Putting Chemistry to Work for Nano- and Biomedical Research

主讲人:Prof. Younan Xia( 美国华盛顿大学 教授)

Nanomaterials are finding widespread use in diagnosis and treatment of various diseases. In this talk, I will focus on gold nanocages, a novel class of nanomaterials with hollow interiors and porous walls that can be conveniently prepared through a galvanic replacement reaction between silver nanocubes and HAuCl4 in an aqueous solution. By controlling the molar ratio of silver to HAuCl4, the localized surface plasmon resonance peaks of the resultant nanostructures can be continuously tuned from the blue (400 nm) to the near-infrared (1200 nm). These nanostructures are characterized by extraordinarily large cross-sections for absorption and scattering of light. Optical measurements indicate that the 35-nm gold nanocage has a scattering cross section of ~0.810-15 m2 and an absorption cross section of ~7.310-15 m2; both of them are more than five orders of magnitude greater than those of typical organic chromophores. Due to the photothermal effect, exposure of gold nanocages to a camera flash in air resulted in the instant melting and conversion of gold nanocages into spherical nanoparticles. Gold nanocages can be easily bioconjugated with ligands to target the receptors on specific cancer cells. Currently, we are developing this novel class of nanomaterials as both a contrast agent for optical imaging in early-stage detection of cancer and as a therapeutic agent for photothermal treatment of cancer, and as nanoscale capsules for targeted drug delivery.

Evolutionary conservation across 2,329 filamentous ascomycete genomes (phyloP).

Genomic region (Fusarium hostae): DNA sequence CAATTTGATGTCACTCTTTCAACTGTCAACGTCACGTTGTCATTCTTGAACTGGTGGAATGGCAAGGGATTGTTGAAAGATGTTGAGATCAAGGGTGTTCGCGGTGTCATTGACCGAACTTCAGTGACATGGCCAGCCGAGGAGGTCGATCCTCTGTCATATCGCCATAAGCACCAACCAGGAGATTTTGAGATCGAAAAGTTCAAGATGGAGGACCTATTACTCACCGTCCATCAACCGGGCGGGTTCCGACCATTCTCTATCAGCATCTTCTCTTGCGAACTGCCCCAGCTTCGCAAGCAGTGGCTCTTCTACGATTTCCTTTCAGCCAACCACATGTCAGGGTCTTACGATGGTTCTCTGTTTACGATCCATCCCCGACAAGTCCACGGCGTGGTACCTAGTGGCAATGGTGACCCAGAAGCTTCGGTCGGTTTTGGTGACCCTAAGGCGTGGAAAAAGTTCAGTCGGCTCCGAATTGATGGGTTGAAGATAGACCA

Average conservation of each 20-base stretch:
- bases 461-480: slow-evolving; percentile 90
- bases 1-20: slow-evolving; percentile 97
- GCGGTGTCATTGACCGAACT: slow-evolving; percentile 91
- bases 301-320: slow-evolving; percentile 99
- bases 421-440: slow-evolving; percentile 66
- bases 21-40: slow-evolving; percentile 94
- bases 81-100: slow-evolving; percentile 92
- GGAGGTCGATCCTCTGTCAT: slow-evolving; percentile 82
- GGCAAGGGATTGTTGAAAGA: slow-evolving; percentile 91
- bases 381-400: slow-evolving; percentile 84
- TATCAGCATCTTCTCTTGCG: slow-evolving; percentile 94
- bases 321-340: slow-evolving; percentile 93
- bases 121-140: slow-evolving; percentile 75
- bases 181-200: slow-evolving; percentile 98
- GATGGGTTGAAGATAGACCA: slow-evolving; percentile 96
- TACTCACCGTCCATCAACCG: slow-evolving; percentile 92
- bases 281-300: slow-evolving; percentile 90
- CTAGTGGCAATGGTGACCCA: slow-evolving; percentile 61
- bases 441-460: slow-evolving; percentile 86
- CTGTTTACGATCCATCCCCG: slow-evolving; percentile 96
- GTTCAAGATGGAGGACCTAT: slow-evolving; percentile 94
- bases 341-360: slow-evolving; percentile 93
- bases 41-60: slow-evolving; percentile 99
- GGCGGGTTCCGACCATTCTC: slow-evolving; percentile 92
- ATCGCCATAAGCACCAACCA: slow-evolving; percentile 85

Younan Xia is the James M. McKelvey Professor for Advanced Materials in the Department of Biomedical Engineering at Washington University in St. Louis. His research interests include development of new methodologies for controlled synthesis of nanomaterials and exploration of their applications in biomedical research. He received a B.S. degree in chemical physics from the University of Science and Technology of China (USTC) in 1987 and worked as a graduate student on inorganic nonlinear optical crystals at the Fujian Institute of Research on the Structure of Matter, Chinese Academy of Sciences. He came to the United States in 1991, received a M.S. degree in inorganic chemistry from the University of Pennsylvania (with the late Professor Alan G. MacDiarmid) in 1993, and a Ph.D. degree in physical chemistry from Harvard University (with Professor George M. Whitesides) in 1996. He continued his training at Harvard as a postdoctoral fellow with both Professors George M. Whitesides and Mara Prentiss. He then joined the University of Washington (UW) in Seattle as an Assistant Professor of Chemistry in 1997, and was promoted to Professor in 2004. His group relocated to Washington University in St. Louis (WUSTL) in the summer of 2007. Dr. Xia has received a number of awards, including a Materials Research Society (MRS) Fellow (2009); an NIH Director's Pioneer Award (2006); a Leo Hendrik Baekeland Award from the North Jersey Section of ACS (2005); a Camille Dreyfus Teacher Scholar (2002); a David and Lucile Packard Fellow in Science and Engineering (2000); an NSF CAREER Award (2000); an Alfred P. Sloan Research Fellow (2000); an ACS Victor K. LaMer Award (1999); and a Camille and Henry Dreyfus New Faculty Award (1997). He has co-authored more than 400 publications in peer-reviewed journals and has edited a number of special issues and books on nanostructured materials and microfabrication techniques. He is an Associate Editor of the ACS journal Nano Letters, and serves on the international advisory boards of many journals, including Angewandte Chemie International Edition (2011-), Accounts of Chemical Research, Langmuir, Advanced Functional Materials, Nano Today, Nano Research, and Journal of Biomedical Optics.
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